Piecing the pieces
The half and halves are always one thing, but also always something else — both in the other identities we actually hold, and in the identities others inaccurately perceive us as having. So we know which cards to play and when. We know which identity needs an invisibility cloak at which moment. We know which language to speak, which hands to shake, and which cheeks to kiss. We’ve become so good at it that it’s not exhausting.
But it’s not always easy, especially when pieces of our identity are made less than or even demonized. Muslim Americans, in particular, know what this means. It’s also not easy when parts of our identity are affected, but unacknowledged. New Zealand is the best recent example I have of this.
When 50 Muslims were murdered while praying in mosques in New Zealand, I had just landed in Frankfurt, Germany. I was on my way to Algeria to visit with my father’s side of the family for my 28th birthday. I was walking through security, and it was splattered on every TV screen. And I was alone.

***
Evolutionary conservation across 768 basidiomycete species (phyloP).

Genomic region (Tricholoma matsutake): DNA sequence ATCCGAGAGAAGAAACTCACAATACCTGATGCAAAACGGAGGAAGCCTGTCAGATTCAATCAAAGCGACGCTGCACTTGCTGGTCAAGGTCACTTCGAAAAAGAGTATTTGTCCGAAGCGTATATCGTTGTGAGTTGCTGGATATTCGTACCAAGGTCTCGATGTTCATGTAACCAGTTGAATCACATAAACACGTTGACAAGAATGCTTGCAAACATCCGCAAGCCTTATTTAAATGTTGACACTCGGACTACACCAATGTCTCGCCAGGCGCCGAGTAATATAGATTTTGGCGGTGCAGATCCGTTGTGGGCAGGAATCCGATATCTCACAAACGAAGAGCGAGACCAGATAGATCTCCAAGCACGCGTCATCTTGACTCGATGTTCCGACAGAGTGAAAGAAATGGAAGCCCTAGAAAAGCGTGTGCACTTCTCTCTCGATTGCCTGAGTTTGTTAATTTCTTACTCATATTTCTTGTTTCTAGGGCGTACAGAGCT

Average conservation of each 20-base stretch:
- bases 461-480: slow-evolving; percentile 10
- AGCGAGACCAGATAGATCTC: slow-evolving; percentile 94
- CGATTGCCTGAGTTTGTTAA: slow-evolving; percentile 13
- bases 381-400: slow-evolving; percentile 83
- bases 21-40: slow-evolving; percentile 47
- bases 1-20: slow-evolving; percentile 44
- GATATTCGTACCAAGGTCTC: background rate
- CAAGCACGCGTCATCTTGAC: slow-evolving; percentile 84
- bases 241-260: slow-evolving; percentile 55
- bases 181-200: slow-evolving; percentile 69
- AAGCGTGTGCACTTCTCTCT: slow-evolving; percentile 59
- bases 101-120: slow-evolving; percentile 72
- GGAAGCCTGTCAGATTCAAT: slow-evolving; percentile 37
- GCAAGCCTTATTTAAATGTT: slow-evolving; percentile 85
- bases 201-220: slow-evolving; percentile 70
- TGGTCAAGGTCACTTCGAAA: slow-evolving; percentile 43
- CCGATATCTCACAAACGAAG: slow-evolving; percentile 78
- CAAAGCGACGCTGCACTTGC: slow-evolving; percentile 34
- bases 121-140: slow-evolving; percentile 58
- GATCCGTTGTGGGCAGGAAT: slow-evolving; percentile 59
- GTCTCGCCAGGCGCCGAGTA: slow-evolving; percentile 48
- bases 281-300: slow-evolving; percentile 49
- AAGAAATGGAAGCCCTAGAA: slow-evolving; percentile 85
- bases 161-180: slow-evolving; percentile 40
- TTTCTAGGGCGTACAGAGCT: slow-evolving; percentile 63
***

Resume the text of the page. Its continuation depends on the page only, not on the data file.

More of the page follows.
Due to the time difference, I knew my parents would be fast asleep and probably hadn’t even heard the news. I immediately messaged the women I had just met in Chicago.
“I cried this morning. Heartbroken. Sending love to you,” Aina responded from London.
She added, “Today it dawned on me why it is so necessary that we do what we do. Now more than ever, voices like ours are needed.”
Marjan chimed in, “I’m still so shook. … We need community in these moments, and I feel the same way. I’m reminded of why our work is so important and needed.”